Much like you wouldn’t expect to a half chicken set before you at a yakitori restaurant, don’t come to the new Gozu in San Francisco craving a brontosaurus-sized steak.
Nope, you won’t find that here.
Unlike so many Wagyu-focused restaurants of late in the Bay Area, this one doesn’t focus solely on the primo primal cuts. Instead, Chef-Owner Marc Zimmerman employs a nose-to-tail philosophy here, making use of far more parts of the Japanese specialty-breed, heavily marbled cow than a typical steakhouse ever would.
You’ll find him burning the bones as charcoal, rendering the fat to make sauces and to preserve vegetables, and using lean cuts to even make a house-made version of shoyu.
Zimmerman got the idea for this unique restaurant about five years ago when he was the chef at Alexander’s Steakhouse in San Francisco. He would regularly travel to Japan to source Wagyu from farmers there. But back then, he was only buying the loins, which prompted the farmers to question when he would buy the entire animal. After all, a farmer can’t make a living by only selling part of a cow. The only way to maintain a sustainable business is to make use of every bit of what you’re raising.
It got Zimmerman thinking, and agreeing that it only made sense to buy the entire animal.
It’s a good bet that not many ordinary mortals have dined at Hiroshi in downtown Los Altos.
After all, when it opened its doors two years ago, it was easily staked a claim to being the most expensive and most exclusive restaurant in the Bay Area. That’s because the Japanese restaurant, which essentially acts as your own private restaurant, serves only eight diners per night — at $400 per person on up, excluding tax, tip and beverages. What’s more, whether you were a party of six, four or two, you had to pay the full price of eight diners.
But Hiroshi recently changed that policy, making the restaurant more accessible and affordable. Well, sort of. The 10-course dinner now starts at $575 per person, exclusive of tax, tip, and beverages. But you need only a minimum of four diners to make a reservation now.
Owned by Chef Hiroshi Kimura and Japanese businessman Iwata Tsuyoshi, the restaurant has hosted the likes of Google co-founders Sergey Brin and Larry Page, as well as other tech titans.
This summer, the chef hosted an intimate group of six food writers, including yours truly, to experience his traditional Japanese cuisine served against a backdrop of dazzling art and plateware in a serene dining room dominated by 16-foot raw-edge table, fashioned from an 800-year-old zelkova tree, the same type of wood used to construct Japanese temples.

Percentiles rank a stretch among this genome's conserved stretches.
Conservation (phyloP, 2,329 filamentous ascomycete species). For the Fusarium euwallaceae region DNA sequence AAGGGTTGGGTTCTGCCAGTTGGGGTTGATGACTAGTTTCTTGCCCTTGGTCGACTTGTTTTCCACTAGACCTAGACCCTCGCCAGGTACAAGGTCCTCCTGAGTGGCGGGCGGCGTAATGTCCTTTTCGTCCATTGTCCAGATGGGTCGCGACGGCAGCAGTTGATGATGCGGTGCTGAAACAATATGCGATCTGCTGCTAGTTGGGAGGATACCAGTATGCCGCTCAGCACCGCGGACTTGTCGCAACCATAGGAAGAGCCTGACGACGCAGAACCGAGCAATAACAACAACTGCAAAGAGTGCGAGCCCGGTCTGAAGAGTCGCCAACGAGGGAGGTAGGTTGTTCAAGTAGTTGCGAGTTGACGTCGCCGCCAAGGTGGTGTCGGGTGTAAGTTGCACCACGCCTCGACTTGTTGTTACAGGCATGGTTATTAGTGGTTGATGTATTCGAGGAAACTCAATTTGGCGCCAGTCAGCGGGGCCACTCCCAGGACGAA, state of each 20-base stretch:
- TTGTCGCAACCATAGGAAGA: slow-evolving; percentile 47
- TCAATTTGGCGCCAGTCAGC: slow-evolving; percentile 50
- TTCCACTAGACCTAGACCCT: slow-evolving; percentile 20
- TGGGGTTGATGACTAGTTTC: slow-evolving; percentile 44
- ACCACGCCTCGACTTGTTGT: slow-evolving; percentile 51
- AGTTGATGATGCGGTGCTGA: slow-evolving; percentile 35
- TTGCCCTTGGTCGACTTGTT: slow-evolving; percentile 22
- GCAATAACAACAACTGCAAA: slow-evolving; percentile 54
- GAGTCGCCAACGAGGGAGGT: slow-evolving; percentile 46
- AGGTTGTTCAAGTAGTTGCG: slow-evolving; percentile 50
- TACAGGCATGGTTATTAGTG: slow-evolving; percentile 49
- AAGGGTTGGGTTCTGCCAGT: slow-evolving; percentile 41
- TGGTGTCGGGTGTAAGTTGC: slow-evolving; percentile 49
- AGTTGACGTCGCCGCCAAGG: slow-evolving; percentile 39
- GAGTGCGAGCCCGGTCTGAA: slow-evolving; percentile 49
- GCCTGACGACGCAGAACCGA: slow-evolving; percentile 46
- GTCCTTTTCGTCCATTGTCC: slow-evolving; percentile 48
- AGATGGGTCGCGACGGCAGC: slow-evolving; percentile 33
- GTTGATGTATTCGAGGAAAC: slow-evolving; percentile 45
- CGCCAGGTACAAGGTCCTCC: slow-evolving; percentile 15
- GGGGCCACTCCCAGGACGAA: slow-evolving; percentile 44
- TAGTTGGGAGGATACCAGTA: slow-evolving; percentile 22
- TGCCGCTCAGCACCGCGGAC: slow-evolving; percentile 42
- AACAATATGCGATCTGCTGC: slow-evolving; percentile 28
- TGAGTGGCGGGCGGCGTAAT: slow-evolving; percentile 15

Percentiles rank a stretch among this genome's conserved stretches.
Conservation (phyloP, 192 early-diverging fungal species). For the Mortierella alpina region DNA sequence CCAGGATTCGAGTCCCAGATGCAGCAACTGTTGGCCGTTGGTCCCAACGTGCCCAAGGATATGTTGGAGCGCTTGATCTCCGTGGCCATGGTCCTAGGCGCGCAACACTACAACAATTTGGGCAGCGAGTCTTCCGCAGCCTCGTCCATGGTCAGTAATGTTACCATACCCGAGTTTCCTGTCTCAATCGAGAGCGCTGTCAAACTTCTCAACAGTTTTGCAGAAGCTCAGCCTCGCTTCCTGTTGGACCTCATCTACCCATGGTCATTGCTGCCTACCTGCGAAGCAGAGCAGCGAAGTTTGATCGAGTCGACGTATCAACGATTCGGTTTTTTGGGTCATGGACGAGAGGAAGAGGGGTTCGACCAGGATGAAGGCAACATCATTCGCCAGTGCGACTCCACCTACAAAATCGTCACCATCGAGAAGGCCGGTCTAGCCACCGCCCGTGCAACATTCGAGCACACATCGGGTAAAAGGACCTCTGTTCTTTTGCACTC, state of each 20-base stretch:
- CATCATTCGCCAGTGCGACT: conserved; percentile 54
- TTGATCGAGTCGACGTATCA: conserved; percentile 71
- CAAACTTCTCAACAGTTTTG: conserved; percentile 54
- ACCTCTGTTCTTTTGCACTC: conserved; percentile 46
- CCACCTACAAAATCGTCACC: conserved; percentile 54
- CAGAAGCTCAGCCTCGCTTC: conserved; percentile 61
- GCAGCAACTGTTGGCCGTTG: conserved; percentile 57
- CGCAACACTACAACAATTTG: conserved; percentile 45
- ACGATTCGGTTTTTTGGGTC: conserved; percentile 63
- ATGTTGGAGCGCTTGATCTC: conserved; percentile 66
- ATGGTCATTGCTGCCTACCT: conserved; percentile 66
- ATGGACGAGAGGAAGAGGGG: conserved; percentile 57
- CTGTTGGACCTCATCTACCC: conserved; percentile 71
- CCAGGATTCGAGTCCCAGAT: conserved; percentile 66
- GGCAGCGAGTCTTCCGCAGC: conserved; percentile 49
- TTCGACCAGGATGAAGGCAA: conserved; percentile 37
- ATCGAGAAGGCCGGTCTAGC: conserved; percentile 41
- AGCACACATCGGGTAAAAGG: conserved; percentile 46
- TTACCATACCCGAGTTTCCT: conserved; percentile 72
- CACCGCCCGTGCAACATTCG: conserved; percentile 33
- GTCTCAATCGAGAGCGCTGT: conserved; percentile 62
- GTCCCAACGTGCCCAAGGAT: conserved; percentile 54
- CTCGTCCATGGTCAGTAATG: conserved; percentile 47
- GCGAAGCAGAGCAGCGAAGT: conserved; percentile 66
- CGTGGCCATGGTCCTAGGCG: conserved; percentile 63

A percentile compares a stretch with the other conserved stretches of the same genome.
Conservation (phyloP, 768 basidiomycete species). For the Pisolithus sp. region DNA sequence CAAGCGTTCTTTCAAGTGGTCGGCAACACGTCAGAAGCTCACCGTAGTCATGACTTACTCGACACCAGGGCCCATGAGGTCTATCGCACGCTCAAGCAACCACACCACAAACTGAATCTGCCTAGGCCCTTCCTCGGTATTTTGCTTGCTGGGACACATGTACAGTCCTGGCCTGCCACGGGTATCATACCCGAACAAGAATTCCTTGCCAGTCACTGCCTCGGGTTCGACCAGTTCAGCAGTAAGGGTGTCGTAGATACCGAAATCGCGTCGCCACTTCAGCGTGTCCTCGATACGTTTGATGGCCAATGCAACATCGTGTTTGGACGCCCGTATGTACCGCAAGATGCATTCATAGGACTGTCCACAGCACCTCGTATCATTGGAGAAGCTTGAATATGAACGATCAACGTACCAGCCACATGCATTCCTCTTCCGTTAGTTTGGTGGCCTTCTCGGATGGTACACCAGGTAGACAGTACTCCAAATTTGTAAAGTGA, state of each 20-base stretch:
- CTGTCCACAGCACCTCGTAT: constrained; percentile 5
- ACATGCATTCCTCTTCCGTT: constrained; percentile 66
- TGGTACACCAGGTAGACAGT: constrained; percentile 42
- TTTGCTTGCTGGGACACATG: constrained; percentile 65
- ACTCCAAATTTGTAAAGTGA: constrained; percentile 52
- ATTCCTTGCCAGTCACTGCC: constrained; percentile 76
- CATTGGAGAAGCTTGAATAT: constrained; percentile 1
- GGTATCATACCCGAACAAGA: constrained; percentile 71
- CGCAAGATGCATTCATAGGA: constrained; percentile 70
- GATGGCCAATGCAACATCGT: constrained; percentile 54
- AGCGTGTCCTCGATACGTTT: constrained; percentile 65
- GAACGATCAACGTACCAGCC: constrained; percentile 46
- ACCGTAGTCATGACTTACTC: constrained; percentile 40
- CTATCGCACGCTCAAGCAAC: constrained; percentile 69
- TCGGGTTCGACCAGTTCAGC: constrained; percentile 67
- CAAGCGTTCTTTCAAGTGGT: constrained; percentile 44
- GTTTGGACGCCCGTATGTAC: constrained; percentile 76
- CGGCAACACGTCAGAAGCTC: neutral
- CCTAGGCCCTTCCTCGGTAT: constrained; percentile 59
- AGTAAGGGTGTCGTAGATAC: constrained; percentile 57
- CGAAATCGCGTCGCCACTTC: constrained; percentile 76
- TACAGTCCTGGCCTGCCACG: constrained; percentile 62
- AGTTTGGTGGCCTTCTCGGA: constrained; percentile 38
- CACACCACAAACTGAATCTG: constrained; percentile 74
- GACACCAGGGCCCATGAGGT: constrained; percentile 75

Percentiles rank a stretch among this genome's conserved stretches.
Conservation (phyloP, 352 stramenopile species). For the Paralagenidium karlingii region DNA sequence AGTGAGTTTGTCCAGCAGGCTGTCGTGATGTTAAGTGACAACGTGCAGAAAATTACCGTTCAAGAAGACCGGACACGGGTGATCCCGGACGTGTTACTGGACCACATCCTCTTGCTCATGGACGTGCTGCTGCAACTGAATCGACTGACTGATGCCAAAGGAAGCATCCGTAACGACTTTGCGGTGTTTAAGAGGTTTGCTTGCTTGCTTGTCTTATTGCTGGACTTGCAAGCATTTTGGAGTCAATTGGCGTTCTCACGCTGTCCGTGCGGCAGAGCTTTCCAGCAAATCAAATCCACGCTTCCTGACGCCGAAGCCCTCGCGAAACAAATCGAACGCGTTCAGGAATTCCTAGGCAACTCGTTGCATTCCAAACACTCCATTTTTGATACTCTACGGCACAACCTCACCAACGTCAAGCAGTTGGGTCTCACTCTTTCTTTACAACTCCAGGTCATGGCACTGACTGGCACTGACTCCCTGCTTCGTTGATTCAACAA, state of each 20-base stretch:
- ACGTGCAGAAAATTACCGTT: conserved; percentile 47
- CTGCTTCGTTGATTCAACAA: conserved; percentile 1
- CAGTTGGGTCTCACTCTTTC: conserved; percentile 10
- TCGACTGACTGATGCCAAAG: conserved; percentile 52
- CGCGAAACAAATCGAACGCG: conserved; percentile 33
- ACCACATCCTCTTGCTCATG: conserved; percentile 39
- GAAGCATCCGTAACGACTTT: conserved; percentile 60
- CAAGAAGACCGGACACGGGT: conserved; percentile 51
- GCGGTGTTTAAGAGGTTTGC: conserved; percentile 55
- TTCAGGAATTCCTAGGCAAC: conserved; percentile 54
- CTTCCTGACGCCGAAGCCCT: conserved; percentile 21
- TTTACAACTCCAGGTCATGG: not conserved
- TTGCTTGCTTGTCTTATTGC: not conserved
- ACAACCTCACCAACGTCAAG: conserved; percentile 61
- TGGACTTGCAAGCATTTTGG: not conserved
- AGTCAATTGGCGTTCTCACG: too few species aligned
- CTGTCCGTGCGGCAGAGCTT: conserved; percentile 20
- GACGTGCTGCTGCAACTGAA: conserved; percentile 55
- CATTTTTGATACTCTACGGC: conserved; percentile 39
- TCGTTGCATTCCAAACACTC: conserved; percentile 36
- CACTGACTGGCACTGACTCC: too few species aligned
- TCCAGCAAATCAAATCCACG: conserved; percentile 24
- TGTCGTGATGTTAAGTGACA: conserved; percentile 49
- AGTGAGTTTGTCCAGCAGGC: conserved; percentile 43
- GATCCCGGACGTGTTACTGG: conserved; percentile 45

Although a 2019 opening was expected for Chef David Kinch’s newest restaurant, Mentone in Aptos, eager diners will have to wait a little longer.
Like most under-construction restaurants these days, permit approvals have taken longer than expected. So, Mentone will likely open in the first half of January 2020 instead.
That’s what Kinch confirmed last week, while hosting a pop-up at Manresa Bread in Campbell, where he debuted some of the lusty, soulful food he’ll be serving at Mentone, the first Italian restaurant by this Michelin three-starred chef.
“People think I’m purposely delaying the opening to build more suspense,” he says with a laugh. “But that’s not true. It’s out of my hands.”
Yes, after conquering the highest echelons of fine-dining with Manresa, artisan bread-baking with Manresa Bread (Los Gatos, Los Altos, and Campbell), and the spirit of the Big Easy with the Bywater in Los Gatos, Kinch is turning his attention to the cuisine of the Italian and French Riviera, from which Mentone gets its name. It’ll also be the first restaurant on the “other side of the hill” of Highway 17 for Kinch, who has called Santa Cruz home for decades.
For half a century, the organization has worked to rebuild and preserve Tibet’s cultural heritage.
The unique gala features pairs of celebrated Bay Area chefs cooking a four-course dinner table-side for guests.
Chef Laurent Manrique of Cafe de la Presse in San Francisco has been instrumental in organizing the chef brigade over the years. He’s back again this time, joined by Chef Gerald Hirogoyen of San Francisco’s Piperade.
Some of the other chef duos who will be cooking together include Reylon Augustin of Madera in Menlo Park and Dustin Valette of Valette in Healdsburg; Peter Armellino of The Plumed Horse in Saratoga and Anthony Strong of Prairie in San Francisco; and Jason Pringle of Selby’s in Redwood City and Eric Upper of Alexander’s Steakhouse in San Francisco.
If you already have a copy of my cookbook, you know what Owner Denise Huynh poured her life savings into what was then a struggling restaurant nine years ago that she took over from her aunt. For the first few years, sheer will-power propelled her onward, as she worked to attract diners to what was then a still very gritty, crime-laden part of the city.
Now the neighborhood, with gleaming new condos and apartments going up, has grown with her. And Tay Ho Oakland has become known for its authentic cuisine served in a relaxed, inviting and cheerful spot.